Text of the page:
Zhu said China must change its traditional strategic thinking which favors fighting on the ground. He believes that it is time for China to establish an advanced information integration platform. This will improve the coordination between the PLA air and naval forces in battle. The retired general said that it is very important for landing forces to become familiar with the location of any amphibious assault it plans to launch.
And Global Times covers culture war:
China releases online videos documenting Nanjing Massacre
China’s State Archives Administration (SAA) released a 10 minute video on its website on Sunday documenting the Nanjing Massacre.
The video, which includes residents’ diaries and photos taken by foreign residents at the time, is the first of a seven-part video series scheduled to be released one per day. Sunday’s video also features photos taken by invading Japanese troops at the time.
The archives are valuable documents revealing Japanese troops’ crimes against humanity, which urge the world to permanently end anti-human atrocities, an accompanying statement said.
And it’s not just video, as CCTV America reports:
World’s first encyclopaedia on Nanjing massacre released
China will mark its first National Memorial Day for Nanjing Massacre Victims on Dec.13. China’s State Archives Administration is releasing a series of seven-part videos one per day documenting the Nanjing Massacre from Dec.7 to to Dec.13.
More Chinese perspective from Global Times:
Abe’s denial of history panders to ultra-right
The issue of “comfort women” has caused quite a stir within Japan. In early August, the Asahi Shimbun, one of Japan’s biggest left-leaning newspapers, made a public statement that its past reports on “comfort women” were based on false testimony by Seiji Yoshida. Therefore, the paper retracted the articles and apologized publicly. Inevitably, it has encountered fierce attacks by other Japanese media outlets and right-wing groups. Japanese Prime Minister Shinzo Abe has also denounced this newspaper on many occasions.
In October, Japan required the amendment of a 1996 UN special rapporteur’s report on “comfort women.” This report described “comfort women” forced into prostitution in wartime Japanese military brothels as “sex slaves” and called on the Japanese government to apologize and pay compensation to victims. The Abe administration claimed part of the content was “false” and asked author Radhika Coomaraswamy to revoke it. But the request was denied.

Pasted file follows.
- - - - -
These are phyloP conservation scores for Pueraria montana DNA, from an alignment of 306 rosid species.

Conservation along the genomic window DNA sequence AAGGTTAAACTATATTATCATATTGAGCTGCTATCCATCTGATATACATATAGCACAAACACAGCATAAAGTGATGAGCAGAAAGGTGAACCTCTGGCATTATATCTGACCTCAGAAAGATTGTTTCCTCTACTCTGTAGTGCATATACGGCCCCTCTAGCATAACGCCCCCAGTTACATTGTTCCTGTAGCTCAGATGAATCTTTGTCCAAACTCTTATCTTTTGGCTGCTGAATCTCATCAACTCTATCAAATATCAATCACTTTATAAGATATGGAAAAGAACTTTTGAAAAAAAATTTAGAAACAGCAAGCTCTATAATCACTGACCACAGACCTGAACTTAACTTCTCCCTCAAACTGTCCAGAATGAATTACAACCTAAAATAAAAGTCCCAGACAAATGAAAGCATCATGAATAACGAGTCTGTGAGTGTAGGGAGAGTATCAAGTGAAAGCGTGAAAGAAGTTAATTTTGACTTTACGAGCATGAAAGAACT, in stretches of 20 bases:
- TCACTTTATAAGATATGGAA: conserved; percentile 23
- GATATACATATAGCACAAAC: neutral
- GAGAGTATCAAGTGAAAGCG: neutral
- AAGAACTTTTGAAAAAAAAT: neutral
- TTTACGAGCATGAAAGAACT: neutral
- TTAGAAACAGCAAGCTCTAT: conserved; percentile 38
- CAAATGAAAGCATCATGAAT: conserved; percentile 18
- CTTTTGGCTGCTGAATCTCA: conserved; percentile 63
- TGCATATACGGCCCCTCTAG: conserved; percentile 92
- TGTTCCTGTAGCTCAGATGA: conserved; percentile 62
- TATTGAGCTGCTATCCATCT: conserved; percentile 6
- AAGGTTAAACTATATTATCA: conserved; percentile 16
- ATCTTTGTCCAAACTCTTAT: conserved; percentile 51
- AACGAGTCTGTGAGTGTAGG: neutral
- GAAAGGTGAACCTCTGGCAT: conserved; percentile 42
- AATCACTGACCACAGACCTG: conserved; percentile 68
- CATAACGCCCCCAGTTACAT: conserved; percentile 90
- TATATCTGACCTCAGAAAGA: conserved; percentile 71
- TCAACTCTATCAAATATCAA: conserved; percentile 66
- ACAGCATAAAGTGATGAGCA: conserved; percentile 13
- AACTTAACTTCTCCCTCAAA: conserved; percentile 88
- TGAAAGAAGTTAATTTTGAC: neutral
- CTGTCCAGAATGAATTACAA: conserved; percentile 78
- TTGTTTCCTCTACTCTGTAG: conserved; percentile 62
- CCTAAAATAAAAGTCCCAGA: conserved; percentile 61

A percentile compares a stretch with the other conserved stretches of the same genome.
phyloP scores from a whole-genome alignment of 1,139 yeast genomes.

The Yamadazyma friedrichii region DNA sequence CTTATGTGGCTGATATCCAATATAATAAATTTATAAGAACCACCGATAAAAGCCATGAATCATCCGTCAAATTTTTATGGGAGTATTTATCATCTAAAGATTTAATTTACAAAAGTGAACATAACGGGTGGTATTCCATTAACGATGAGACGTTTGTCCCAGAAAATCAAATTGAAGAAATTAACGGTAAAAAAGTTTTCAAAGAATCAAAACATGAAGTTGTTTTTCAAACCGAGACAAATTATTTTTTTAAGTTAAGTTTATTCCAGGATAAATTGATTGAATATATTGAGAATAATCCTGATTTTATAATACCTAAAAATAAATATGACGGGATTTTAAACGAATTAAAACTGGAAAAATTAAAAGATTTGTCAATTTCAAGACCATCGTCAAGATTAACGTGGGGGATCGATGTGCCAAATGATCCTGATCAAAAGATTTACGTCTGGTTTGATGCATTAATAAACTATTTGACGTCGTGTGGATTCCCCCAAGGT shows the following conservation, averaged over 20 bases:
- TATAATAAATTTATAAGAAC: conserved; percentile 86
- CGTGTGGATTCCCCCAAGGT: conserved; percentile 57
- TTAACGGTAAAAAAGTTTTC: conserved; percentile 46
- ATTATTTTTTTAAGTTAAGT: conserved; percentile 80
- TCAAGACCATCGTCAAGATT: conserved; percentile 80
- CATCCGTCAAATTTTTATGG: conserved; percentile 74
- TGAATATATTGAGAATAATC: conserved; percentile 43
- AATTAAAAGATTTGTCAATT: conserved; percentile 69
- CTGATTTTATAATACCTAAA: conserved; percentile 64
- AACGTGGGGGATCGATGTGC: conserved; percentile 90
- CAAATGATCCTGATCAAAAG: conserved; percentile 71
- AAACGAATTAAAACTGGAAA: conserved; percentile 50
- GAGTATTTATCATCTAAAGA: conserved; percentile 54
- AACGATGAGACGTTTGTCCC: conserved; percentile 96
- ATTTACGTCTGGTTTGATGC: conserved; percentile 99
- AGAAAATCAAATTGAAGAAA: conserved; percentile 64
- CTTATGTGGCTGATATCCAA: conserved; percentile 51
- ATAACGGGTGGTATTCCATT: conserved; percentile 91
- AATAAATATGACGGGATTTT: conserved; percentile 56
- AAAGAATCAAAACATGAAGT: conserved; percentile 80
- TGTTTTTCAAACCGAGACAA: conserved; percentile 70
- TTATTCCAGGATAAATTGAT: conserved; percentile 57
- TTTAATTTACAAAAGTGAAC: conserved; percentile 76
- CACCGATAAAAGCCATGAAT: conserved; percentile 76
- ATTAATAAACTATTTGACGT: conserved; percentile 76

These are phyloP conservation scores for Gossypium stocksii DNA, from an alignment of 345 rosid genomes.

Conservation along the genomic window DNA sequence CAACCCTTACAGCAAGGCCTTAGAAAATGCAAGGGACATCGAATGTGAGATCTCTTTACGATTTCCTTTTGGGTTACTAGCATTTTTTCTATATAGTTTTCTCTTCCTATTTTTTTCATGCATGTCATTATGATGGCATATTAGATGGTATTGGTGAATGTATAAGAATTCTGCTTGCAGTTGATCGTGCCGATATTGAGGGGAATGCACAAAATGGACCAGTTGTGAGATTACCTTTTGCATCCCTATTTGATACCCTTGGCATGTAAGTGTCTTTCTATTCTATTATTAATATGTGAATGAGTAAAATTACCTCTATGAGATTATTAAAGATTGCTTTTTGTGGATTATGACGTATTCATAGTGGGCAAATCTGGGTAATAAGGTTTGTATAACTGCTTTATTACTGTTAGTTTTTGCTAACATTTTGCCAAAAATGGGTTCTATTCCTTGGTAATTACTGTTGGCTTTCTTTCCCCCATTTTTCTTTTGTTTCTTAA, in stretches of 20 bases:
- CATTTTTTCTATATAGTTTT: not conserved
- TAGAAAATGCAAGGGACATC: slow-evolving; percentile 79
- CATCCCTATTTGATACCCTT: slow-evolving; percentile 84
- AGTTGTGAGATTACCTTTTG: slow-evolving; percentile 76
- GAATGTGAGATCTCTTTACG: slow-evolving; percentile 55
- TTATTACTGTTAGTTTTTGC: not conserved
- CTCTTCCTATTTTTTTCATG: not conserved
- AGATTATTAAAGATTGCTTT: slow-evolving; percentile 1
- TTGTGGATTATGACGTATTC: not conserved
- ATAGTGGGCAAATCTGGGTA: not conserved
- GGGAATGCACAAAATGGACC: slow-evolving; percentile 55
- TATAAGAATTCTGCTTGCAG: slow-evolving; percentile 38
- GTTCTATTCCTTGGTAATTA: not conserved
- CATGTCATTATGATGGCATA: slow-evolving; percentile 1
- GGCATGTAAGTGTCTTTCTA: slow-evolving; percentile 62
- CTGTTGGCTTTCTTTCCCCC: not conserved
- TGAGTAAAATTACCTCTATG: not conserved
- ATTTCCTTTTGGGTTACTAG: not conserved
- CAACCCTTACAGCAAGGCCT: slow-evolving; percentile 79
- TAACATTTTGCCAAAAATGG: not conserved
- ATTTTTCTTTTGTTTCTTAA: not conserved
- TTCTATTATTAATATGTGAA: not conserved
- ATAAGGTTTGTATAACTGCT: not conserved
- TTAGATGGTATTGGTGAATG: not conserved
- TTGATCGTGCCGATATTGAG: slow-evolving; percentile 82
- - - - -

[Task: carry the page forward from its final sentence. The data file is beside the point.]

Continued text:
It is Abe’s attitude toward the “comfort women” issue that has decided Tokyo’s frequent maneuvers in recent months. Abe believes the reports based on testimony by Yoshida solicited undue criticism from the rest of the world and therefore Japan must rehabilitate its reputation. To this end, he even tabled a plan to review the 1993 Kono Statement though he said previously he would not deny the landmark apology for sexual slavery before and during WWII.
And in Japan, insularity from Kyodo News:
Overseas experience viewed as negative for handling state secrets
The Cabinet Intelligence and Research Office warned government offices before a state secrecy law takes effect on Wednesday that people who have studied or worked abroad have a higher risk of leaking state secrets, government documents obtained by Kyodo News showed Sunday.
According to the 2011 documents released upon request by Kyodo News, the office of the Cabinet Secretariat, which supervises the controversial law to toughen penalties on leakers of state secrets, pointed to the need to check educational and employment records in examining which public servants are deemed eligible to handle sensitive information.
Under the secrecy law, which was enacted in December last year, civil servants and others who leak sensitive information on foreign policy, defense, counterterrorism and counterespionage face up to 10 years in prison.
To close, Furry terrorism? From the Guardian:
Furries convention interrupted by chlorine gas that sickens 19 people
- Annual ‘Anthrocon’, where many attendees dress in costume to celebrate anthropomorphic animals, is evacuated as police suspect foul play
Chlorine gas sickened several people and forced the evacuation of thousands of guests from a suburban Chicago hotel early Sunday, including many dressed in cartoonish animal costumes for an annual furries convention who were ushered across the street to a convention center that was hosting a dog show.
Nineteen people who became nauseous or dizzy were treated at local hospitals, and at least 18 were released shortly thereafter.
The source of the gas was apparently chlorine powder left in a ninth-floor stairwell at the Hyatt Regency O’Hare, according to the Rosemont public safety department. Investigators believe the gas was created intentionally and are treating it as a criminal matter.